Wednesday, March 25, 2009

Kitchen stories: The Great Depression

My mother Lorna was the first of five children in her family. Three girls then two boys. Before the boys were born her Emily and Thomas had a grocery store in Southern Indiana, Jeffersonville. I don't think it was very large and they lived above the store. I do know they had a wood stove for heat and cooking and Emily said she could cook anything on that stove. You didn't dare let the coals die during the winter or you'd freeze to death and even the children, at an early age, learned to keep the fire going. There was always a pot of coffee at the back of the stove for anyone coming by.

In the late twenties they moved to Greenville, Michigan and Thomas went to work for the Gibson Refrigerator Company and, as a family history states, had something to do with the design of the gas refrigerator. I've done a small bit of investigation but found nothing to substantiate this claim.

What I do remember is momma telling of the Christmas they were in Michigan and how much money they had. Everyone had lots of gifts to open and each package her mother opened had luxuries like electric toasters and waffle irons with an added bonus; there were $100 bills slipped inside. It wasn't long after that the Great Depression hit and they ended up back in Indiana on a farm outside of Ft Wayne, in Monroeville. Thomas told the children he wanted them to know the joys of growing up on a farm as he and Emily did but my Aunt Marci confided it was was cheaper to live there and grow some of your own food. From time to time different relatives would move in with them and on Sunday Emily always cooked enough for a visitor or two.

Once Emily, knowing they were having a difficult time, told a city relative to come by and she'd give her a chicken. Grandma asked the husband if he knew how to kill it and he assured her he did. The woman took the chicken then invited them to dinner that Sunday. When they walked it the house it stunk to "high heavens." She didn't gut the chicken and cooked it with the "innards." The chicken was inedible. Emily had her come back to the farm where she gave them both a lesson on butchering a chicken.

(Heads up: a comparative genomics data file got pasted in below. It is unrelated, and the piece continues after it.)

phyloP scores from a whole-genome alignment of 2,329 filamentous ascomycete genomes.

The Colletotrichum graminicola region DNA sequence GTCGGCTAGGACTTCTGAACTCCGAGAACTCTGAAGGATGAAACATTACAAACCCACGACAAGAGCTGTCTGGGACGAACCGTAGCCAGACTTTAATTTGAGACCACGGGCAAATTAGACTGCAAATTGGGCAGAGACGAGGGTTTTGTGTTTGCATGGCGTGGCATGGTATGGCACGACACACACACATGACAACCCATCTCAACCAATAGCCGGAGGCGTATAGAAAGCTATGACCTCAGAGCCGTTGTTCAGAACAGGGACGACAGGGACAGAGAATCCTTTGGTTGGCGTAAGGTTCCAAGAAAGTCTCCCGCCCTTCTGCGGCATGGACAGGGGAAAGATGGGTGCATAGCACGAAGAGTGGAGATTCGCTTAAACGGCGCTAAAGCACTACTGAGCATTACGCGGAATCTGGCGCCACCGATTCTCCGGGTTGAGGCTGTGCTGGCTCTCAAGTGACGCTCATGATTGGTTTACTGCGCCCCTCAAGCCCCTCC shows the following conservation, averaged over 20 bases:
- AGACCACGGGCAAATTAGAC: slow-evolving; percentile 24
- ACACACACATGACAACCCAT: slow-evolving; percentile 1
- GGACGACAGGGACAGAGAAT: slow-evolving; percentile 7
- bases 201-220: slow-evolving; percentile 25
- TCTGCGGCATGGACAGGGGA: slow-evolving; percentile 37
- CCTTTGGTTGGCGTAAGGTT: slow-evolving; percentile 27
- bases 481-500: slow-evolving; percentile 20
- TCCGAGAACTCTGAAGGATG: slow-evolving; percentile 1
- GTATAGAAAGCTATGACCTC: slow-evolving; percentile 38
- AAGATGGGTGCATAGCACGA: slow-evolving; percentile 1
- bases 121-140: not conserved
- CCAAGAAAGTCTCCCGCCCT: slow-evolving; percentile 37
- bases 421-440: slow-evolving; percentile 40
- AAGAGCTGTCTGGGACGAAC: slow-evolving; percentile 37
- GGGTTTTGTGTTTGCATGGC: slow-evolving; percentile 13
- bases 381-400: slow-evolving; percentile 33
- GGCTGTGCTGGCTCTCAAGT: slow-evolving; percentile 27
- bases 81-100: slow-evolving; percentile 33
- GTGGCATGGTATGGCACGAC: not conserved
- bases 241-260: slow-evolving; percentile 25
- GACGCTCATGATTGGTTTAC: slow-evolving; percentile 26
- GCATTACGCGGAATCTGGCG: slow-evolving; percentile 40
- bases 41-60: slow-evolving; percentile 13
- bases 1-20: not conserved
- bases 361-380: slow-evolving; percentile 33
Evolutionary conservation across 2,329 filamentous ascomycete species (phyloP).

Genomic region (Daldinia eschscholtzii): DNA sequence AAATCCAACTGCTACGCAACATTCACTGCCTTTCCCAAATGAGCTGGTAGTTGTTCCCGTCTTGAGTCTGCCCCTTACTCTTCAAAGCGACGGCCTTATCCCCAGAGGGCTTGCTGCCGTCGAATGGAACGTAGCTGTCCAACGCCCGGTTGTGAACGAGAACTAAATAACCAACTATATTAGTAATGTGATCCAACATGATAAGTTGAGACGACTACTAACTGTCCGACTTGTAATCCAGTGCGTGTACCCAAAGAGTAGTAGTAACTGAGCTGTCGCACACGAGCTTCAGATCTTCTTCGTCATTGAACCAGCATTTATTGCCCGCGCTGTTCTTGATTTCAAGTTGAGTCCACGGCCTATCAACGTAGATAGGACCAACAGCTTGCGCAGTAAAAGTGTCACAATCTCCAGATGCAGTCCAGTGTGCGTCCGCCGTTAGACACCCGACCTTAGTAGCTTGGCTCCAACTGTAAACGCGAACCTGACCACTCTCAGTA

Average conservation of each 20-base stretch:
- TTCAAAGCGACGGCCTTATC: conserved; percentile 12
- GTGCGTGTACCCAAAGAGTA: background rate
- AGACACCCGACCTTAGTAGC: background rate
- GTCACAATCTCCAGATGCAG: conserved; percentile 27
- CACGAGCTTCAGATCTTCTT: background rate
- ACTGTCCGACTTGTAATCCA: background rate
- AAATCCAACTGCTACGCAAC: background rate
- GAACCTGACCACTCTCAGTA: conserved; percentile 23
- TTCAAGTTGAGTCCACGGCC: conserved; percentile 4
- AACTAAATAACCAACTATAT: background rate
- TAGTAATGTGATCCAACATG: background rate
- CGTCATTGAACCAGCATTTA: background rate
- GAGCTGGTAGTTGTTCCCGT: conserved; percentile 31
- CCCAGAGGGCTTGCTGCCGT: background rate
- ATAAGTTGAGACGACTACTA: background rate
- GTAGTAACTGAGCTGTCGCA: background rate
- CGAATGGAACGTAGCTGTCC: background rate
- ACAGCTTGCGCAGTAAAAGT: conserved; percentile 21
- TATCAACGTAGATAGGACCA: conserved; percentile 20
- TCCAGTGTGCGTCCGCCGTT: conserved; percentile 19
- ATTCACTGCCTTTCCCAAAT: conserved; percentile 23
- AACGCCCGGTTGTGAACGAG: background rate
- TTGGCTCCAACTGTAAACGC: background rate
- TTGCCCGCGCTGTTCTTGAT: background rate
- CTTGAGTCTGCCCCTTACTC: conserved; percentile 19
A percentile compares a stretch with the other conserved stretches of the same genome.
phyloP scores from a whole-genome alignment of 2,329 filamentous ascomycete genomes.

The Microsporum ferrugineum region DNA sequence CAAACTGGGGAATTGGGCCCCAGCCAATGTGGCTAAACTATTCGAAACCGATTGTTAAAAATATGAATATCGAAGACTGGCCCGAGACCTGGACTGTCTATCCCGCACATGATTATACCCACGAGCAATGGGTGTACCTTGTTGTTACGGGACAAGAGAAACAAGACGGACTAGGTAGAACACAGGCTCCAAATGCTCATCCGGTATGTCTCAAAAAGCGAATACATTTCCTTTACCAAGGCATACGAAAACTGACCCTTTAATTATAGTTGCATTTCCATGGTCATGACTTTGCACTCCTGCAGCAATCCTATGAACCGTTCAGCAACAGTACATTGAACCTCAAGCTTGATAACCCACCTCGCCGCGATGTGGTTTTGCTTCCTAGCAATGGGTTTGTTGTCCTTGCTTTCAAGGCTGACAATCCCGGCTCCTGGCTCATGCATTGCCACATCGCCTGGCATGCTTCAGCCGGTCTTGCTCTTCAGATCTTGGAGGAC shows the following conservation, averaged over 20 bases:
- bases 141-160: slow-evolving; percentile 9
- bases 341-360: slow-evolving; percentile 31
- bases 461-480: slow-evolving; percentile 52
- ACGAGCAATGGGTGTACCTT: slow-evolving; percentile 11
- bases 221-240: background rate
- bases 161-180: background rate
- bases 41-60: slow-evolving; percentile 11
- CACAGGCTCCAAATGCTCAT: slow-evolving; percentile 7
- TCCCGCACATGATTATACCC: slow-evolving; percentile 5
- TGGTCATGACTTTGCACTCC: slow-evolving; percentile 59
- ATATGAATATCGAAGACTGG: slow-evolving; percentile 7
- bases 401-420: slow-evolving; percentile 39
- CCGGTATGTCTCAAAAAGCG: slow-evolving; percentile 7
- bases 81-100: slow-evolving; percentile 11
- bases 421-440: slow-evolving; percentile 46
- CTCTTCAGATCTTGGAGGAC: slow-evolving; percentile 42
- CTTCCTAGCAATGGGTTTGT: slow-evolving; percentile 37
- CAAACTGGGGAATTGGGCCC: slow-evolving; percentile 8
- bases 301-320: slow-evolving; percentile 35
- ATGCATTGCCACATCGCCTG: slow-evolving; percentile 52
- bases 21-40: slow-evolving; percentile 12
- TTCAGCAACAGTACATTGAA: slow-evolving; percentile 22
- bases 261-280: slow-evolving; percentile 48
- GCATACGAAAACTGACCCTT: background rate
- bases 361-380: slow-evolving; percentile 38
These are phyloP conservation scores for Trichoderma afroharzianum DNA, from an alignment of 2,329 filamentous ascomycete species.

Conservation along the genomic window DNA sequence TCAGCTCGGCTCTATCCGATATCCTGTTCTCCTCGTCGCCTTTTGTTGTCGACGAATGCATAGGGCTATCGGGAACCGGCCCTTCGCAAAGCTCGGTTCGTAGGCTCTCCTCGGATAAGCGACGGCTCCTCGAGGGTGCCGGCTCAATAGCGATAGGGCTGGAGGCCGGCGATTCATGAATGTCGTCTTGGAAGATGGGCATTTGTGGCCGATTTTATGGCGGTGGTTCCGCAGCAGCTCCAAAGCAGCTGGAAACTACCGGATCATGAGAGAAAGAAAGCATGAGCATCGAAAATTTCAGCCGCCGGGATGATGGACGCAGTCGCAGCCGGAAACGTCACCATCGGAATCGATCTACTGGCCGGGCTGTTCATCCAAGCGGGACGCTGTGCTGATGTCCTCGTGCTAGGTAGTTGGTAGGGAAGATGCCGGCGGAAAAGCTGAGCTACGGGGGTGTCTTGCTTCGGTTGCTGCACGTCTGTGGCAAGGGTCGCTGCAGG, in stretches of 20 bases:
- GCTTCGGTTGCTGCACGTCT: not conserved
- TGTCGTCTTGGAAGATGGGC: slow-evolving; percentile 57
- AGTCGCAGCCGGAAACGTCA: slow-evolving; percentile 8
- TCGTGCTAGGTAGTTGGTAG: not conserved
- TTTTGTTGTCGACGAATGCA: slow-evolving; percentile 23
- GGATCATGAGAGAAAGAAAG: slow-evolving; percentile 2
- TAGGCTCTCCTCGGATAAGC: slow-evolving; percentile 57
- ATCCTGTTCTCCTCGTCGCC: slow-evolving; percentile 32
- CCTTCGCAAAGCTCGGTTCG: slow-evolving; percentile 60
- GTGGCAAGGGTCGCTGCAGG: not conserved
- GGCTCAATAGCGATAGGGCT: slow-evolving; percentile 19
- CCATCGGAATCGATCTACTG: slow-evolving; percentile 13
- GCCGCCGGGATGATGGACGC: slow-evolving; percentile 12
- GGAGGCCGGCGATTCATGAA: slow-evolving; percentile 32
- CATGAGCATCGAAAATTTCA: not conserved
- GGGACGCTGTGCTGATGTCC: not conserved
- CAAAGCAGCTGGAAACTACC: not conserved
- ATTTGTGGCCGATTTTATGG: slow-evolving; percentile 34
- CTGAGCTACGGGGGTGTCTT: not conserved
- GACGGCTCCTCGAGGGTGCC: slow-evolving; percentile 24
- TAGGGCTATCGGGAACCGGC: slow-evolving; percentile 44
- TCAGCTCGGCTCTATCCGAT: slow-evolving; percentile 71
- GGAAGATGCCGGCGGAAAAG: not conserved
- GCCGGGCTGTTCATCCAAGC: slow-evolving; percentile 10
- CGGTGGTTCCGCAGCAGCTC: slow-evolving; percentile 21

The Depression was pretty hard on most city people but on the farm they raised chickens and and had a little truck farm; they even had a calf, they called him Popeye. When Popeye got bigger the three girls loved riding him but one day he was gone and they suspected he was served the next Sunday. When a baby chick would die, which would happen often, they would bury it in a matchbox in the yard complete with good Catholic burial to send it off to the great beyond. She said for a while you couldn't walk through the yard without stepping on a chicky grave.

The youngest, Uncle Joe was six-weeks-old when his father died but somehow Emily Pricella, now called "Pruce", carried on. She tried starting a beauty shop in her house for a while but ended up working at the Perfection Bakery in Ft. Wayne, Indiana. One of the benefits of working there was once a month she could buy a big box of "day old" bread and pastries for a quarter. She'd drag a huge box home on the street car just for the sheer joy it brought her kids. She'd also share with family members that always seemed to show up on that day. She'd also never let the kids eat the Ginger Snaps because she said the swept the floor and put it in the cookies.

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